2. The correct answer is C. Whether routine counseling and follow-up by primary care physicians result in increased physical activity among their patients is unclear. Therefore, the USPSTF concluded that the evidence is insufficient to recommend for or against routine behavioral counseling in primary care settings to promote physical activity. Existing studies limit the conclusions that can be drawn about efficacy, effectiveness, and feasibility of physical activity counseling. Most of the evaluated studies tested brief, minimal, and low-intensity interventions. However, studies testing multi-component interventions combining provider advice with behavioral interventions to facilitate and reinforce healthy levels of physical activity appeared promising. Examples include tailored physical activity programs, patient goalsetting, written exercise prescriptions, and mailed or telephone follow-up; these may be enhanced if linked with community-based programs. The USPSTF found no completed studies that examined the effectiveness of physical activity counseling for children or adolescents, although several such studies are in progress.
Eden KB, Orleans CT, Mulrow CD, Pender NJ, Teutsch SM. Counseling by clinicians: does it improve physical activity? A summary of the evidence for the U.S. Preventive Services Task Force. Ann Intern Med. 2002;137:208–15.
Eden KB, Orleans CT, Mulrow CD, Pender NJ, Teutsch SM. Clinical counseling to promote physical activity. Systematic Evidence Review No. 9 (prepared by Oregon Health & Science University Evidence-Based Practice Center, Portland, Oregon under Contract No. 290-97-0018). AHRQ Publication No. 02-S002. Rockville, Md.: Agency for Healthcare Research and Quality, 2002.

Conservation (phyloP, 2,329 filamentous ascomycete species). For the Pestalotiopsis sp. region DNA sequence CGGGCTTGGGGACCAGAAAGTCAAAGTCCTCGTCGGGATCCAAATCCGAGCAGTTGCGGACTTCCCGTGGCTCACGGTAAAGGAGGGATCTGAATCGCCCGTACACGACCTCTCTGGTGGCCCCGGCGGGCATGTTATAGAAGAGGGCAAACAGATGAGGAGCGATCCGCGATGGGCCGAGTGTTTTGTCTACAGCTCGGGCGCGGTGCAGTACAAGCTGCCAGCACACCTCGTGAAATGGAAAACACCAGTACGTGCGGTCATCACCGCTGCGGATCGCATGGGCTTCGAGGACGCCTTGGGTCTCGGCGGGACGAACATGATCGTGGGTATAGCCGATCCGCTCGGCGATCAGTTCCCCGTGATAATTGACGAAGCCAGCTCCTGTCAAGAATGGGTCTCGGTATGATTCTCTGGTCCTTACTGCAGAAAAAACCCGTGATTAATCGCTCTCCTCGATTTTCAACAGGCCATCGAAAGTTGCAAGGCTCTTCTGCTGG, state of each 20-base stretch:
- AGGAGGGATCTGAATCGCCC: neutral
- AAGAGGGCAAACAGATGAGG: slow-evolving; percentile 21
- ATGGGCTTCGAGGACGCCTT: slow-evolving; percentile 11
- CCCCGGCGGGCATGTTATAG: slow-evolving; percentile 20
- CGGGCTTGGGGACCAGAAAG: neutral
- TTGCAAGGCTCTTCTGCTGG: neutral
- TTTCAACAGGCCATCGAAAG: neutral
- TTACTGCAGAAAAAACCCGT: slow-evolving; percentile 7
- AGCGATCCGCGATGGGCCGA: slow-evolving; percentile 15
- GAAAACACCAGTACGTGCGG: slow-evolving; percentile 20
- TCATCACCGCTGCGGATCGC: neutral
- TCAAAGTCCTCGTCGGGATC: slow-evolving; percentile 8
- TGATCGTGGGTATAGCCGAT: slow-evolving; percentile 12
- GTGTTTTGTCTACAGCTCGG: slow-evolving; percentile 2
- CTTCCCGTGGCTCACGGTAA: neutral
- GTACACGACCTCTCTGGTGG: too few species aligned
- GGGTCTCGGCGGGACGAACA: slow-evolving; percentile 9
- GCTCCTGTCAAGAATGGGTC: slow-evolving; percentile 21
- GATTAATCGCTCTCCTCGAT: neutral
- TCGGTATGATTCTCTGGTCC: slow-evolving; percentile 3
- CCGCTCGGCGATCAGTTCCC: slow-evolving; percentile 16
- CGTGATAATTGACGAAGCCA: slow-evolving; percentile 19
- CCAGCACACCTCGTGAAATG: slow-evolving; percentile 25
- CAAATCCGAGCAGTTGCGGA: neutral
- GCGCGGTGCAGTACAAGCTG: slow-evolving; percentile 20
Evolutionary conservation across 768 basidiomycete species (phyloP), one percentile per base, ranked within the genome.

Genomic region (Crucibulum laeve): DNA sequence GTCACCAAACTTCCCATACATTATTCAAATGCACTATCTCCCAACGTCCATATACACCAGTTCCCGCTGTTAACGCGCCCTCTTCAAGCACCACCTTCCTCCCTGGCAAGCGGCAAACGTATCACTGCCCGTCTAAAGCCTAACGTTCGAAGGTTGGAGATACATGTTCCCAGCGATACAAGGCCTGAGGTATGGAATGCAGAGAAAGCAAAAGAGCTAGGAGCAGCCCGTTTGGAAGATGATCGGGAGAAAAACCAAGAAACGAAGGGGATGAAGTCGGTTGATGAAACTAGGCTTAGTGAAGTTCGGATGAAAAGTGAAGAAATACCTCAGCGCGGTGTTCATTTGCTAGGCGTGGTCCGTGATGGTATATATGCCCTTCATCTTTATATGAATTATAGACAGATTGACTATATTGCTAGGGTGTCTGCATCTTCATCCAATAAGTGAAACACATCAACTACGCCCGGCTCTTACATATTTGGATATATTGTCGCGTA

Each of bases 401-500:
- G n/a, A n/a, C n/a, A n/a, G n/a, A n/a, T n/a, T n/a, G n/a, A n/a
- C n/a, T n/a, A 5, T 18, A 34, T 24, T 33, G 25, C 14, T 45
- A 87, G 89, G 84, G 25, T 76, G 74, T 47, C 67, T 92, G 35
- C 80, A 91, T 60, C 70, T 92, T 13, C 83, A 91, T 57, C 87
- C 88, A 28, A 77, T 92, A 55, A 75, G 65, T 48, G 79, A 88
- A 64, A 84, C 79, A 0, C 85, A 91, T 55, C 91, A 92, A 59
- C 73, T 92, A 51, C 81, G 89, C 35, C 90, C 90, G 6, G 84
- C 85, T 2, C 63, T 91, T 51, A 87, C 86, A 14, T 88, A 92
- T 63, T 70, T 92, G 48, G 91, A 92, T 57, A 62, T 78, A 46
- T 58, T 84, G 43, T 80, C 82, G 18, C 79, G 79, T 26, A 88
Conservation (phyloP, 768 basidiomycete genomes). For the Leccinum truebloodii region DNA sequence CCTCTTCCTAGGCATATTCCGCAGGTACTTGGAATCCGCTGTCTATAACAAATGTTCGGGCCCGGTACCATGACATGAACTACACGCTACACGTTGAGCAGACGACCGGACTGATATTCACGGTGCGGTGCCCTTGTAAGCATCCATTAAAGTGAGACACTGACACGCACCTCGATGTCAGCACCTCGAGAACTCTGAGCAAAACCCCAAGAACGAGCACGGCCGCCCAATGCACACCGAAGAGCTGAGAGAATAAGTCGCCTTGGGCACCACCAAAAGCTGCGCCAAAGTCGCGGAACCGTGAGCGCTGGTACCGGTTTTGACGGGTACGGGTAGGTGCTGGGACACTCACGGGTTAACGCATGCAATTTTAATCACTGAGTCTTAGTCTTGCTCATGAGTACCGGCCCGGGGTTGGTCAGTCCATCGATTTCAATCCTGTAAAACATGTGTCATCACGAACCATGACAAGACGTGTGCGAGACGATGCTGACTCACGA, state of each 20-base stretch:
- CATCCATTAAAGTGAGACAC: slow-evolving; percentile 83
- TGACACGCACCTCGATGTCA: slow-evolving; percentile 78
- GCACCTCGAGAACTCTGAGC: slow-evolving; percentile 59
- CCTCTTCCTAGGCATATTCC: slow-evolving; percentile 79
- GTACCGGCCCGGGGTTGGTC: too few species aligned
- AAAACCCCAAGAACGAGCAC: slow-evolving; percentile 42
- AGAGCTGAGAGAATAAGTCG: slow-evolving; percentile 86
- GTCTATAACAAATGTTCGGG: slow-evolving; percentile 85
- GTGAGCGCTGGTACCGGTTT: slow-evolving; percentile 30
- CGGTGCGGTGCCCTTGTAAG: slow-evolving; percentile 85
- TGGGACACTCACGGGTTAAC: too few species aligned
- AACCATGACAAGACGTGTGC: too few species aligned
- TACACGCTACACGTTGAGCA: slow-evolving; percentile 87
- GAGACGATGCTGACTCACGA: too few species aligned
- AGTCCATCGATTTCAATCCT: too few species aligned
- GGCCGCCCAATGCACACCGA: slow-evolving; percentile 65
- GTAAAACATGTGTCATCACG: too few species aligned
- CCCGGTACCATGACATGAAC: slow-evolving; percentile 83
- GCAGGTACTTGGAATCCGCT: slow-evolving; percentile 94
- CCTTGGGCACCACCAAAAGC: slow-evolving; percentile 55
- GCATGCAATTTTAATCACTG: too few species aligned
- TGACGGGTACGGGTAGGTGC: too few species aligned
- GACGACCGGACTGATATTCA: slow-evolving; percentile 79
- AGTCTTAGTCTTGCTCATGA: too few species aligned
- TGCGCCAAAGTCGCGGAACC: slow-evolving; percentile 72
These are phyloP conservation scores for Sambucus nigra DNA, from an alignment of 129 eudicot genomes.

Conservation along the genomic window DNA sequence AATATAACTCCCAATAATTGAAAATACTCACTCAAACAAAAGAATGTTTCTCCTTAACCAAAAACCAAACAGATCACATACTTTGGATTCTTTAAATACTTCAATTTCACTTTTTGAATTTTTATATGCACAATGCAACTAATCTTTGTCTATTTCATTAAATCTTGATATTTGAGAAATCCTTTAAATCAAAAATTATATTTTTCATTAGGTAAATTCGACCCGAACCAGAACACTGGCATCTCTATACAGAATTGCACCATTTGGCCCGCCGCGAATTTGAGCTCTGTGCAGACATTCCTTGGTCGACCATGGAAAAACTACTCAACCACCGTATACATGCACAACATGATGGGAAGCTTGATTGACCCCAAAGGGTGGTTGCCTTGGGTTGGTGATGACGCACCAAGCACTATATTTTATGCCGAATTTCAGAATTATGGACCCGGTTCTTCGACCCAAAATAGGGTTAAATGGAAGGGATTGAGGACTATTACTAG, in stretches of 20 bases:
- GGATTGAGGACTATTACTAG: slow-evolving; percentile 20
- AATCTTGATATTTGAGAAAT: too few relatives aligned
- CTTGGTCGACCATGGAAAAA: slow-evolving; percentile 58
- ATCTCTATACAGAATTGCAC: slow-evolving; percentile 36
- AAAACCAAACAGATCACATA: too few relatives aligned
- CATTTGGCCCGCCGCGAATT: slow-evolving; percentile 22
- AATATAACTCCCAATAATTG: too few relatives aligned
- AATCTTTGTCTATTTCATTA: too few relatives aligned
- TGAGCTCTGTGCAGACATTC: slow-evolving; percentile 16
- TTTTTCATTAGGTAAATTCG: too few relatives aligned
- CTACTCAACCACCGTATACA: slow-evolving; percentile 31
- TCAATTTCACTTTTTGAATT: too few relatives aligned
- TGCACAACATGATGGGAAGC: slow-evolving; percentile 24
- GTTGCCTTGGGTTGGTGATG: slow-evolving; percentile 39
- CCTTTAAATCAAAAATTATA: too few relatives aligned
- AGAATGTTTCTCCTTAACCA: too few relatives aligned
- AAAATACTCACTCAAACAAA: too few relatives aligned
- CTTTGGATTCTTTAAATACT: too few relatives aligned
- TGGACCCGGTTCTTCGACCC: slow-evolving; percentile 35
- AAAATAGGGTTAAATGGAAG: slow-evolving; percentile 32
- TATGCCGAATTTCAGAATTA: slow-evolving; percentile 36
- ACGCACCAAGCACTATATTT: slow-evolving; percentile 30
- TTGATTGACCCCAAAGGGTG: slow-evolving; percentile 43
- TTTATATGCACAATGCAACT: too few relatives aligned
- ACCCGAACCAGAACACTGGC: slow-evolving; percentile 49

U.S. Preventive Services Task Force. Behavioral counseling in primary care to promote physical activity: recommendations and rationale. Rockville, Md.: Agency for Healthcare Research and Quality, 2002.
The case study and answers to the following questions about behavioral counseling in primary care to promote physical activity are based on the recommendations of the current U.S. Preventive Services Task Force (USPSTF), part of the Put Prevention into Practice program of the Agency for Healthcare Research and Quality (AHRQ). This recommendation was released in 2002 and is an update of the 1996 recommendation on behavioral counseling to promote physical activity. More detailed information on this subject is available in the Systematic Evidence Review, Summary of the Evidence, and USPSTF Recommendations and Rationale on the AHRQ Web site (www.ahrq.gov). The Summary of the Evidence and the USPSTF Recommendations and Rationale are available in print through the AHRQ Publications Clearinghouse (800-358-9295).
This case study is part of AFP's CME. See “Clinical Quiz” on page 1865.
Copyright © 2003 by the American Academy of Family Physicians.
This content is owned by the AAFP. A person viewing it online may make one printout of the material and may use that printout only for his or her personal, non-commercial reference. This material may not otherwise be downloaded, copied, printed, stored, transmitted or reproduced in any medium, whether now known or later invented, except as authorized in writing by the AAFP. Contact firstname.lastname@example.org for copyright questions and/or permission requests.
Want to use this article elsewhere? Get Permissions
More in AFP
MOST RECENT ISSUE
Aug 15, 2017
Access the latest issue of American Family Physician